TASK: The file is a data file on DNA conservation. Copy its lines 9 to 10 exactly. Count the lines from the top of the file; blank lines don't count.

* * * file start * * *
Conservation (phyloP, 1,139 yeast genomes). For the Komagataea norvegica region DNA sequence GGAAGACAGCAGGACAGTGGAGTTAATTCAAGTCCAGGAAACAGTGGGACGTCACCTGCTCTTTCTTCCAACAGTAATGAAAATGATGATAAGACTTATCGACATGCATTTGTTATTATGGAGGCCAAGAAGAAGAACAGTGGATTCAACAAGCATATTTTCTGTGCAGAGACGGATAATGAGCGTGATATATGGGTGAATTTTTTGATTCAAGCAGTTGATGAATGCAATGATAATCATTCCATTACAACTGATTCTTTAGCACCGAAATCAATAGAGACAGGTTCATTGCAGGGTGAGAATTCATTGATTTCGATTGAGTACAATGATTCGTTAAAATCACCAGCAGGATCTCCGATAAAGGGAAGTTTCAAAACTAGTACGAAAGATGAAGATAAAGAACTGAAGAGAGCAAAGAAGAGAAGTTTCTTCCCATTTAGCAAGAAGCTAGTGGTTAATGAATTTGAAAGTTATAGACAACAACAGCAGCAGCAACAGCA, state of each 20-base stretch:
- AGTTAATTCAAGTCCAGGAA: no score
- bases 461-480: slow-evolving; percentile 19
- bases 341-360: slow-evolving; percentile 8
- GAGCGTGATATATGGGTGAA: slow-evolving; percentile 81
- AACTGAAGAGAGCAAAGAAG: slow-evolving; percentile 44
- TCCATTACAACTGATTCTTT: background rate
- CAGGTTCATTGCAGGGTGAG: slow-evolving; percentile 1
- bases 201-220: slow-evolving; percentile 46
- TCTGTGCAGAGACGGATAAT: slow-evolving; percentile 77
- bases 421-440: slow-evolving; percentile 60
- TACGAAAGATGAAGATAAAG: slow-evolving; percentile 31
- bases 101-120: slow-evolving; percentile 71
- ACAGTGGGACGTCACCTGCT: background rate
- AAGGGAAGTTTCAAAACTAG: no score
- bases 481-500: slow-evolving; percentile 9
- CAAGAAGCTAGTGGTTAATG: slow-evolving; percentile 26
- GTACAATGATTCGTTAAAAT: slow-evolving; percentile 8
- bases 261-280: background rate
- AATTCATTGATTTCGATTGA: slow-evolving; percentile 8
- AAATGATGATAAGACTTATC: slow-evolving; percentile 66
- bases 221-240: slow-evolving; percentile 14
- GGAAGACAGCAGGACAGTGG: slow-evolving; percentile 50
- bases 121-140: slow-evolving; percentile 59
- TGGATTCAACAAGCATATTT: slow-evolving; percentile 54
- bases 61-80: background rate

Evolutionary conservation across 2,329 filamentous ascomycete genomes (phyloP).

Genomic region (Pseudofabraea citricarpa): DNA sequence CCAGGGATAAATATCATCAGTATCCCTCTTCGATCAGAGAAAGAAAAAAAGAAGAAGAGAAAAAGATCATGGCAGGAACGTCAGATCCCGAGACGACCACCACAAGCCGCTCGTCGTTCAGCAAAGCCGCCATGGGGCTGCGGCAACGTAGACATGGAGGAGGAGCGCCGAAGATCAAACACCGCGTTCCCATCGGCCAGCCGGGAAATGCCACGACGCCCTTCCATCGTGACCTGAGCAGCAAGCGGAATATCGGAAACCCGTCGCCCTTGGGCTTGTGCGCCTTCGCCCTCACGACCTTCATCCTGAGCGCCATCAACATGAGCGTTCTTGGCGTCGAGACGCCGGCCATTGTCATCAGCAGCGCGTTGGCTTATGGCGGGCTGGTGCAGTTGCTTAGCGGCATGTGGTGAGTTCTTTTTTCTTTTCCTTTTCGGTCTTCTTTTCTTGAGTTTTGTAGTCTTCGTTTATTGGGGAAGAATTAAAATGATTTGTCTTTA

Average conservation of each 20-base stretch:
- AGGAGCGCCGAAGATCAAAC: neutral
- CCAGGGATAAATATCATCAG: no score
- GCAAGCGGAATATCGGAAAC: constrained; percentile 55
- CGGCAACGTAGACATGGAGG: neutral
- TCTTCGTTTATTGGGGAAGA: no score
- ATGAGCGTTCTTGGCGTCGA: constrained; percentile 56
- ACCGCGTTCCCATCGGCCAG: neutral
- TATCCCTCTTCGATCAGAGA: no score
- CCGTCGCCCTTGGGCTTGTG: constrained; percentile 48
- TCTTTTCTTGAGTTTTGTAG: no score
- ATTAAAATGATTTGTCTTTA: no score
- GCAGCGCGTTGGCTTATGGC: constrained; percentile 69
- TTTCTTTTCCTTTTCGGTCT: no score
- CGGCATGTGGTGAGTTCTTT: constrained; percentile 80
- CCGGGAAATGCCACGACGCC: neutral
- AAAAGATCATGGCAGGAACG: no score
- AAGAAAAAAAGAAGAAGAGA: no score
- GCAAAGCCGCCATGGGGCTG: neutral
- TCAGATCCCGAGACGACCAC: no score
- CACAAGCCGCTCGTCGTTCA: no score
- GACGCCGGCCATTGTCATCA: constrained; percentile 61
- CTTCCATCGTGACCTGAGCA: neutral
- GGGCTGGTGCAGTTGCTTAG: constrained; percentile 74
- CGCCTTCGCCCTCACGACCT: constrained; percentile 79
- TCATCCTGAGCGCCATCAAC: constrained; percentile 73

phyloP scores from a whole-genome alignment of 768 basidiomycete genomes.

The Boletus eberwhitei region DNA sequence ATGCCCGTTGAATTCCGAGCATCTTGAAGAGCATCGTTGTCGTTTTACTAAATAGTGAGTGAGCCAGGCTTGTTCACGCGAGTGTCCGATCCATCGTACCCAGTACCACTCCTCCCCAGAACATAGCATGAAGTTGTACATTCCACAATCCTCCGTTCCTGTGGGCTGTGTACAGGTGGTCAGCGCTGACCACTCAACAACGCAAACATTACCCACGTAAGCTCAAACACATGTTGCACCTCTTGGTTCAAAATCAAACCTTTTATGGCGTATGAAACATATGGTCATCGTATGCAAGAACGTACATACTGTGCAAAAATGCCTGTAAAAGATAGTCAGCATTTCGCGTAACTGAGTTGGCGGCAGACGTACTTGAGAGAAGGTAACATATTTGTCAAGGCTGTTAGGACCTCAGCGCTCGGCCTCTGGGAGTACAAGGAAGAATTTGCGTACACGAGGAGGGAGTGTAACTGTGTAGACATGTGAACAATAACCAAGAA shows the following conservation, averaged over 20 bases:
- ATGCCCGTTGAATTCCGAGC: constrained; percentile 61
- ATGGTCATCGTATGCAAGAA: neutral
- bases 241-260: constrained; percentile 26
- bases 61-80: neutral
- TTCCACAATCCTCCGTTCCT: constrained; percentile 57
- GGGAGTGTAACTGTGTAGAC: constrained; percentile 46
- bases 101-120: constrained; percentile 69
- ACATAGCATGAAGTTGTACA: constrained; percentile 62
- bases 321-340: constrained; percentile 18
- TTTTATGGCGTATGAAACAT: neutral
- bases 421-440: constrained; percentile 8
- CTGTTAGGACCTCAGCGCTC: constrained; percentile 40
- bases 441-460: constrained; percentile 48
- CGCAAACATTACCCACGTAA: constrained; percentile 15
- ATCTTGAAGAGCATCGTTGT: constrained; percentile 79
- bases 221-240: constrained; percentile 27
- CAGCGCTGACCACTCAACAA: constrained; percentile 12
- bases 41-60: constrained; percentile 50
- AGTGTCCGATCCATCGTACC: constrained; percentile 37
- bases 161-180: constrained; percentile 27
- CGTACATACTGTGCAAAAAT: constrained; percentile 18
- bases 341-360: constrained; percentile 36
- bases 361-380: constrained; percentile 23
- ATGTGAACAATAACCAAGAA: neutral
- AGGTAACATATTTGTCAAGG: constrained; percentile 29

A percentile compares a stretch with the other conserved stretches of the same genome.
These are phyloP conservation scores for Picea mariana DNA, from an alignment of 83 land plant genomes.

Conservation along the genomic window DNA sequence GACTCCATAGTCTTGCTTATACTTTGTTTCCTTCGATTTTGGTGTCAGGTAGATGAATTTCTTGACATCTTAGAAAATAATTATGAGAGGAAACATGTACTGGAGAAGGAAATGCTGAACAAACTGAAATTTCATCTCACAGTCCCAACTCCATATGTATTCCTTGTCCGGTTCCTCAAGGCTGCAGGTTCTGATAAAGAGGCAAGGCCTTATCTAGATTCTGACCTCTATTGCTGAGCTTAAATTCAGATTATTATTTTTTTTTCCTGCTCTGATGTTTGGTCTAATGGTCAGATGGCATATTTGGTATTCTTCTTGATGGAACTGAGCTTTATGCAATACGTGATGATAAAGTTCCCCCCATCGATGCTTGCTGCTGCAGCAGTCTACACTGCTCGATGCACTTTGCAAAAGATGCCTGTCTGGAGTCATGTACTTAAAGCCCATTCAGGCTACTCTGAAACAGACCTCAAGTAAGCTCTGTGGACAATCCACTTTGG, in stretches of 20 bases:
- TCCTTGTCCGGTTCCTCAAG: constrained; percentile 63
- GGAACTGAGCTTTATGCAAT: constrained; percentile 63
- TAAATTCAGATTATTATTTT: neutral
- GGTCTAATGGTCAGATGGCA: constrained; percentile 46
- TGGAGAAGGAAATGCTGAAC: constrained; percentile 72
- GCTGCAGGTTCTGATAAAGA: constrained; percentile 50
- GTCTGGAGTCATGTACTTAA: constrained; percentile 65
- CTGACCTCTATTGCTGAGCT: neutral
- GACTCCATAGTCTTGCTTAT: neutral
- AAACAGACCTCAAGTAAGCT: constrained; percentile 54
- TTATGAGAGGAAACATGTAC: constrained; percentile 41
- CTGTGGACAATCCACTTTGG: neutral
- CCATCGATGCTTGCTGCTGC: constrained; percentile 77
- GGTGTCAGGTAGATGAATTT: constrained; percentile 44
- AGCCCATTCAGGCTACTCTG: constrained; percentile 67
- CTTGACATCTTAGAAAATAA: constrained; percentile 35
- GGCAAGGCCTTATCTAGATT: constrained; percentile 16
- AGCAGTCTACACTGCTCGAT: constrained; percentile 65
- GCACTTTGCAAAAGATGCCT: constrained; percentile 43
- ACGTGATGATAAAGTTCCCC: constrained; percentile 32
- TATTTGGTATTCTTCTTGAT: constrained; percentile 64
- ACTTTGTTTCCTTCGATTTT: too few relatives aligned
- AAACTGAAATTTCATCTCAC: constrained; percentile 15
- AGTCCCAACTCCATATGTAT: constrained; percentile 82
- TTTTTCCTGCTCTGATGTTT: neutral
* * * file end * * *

- bases 201-220: slow-evolving; percentile 46
- TCTGTGCAGAGACGGATAAT: slow-evolving; percentile 77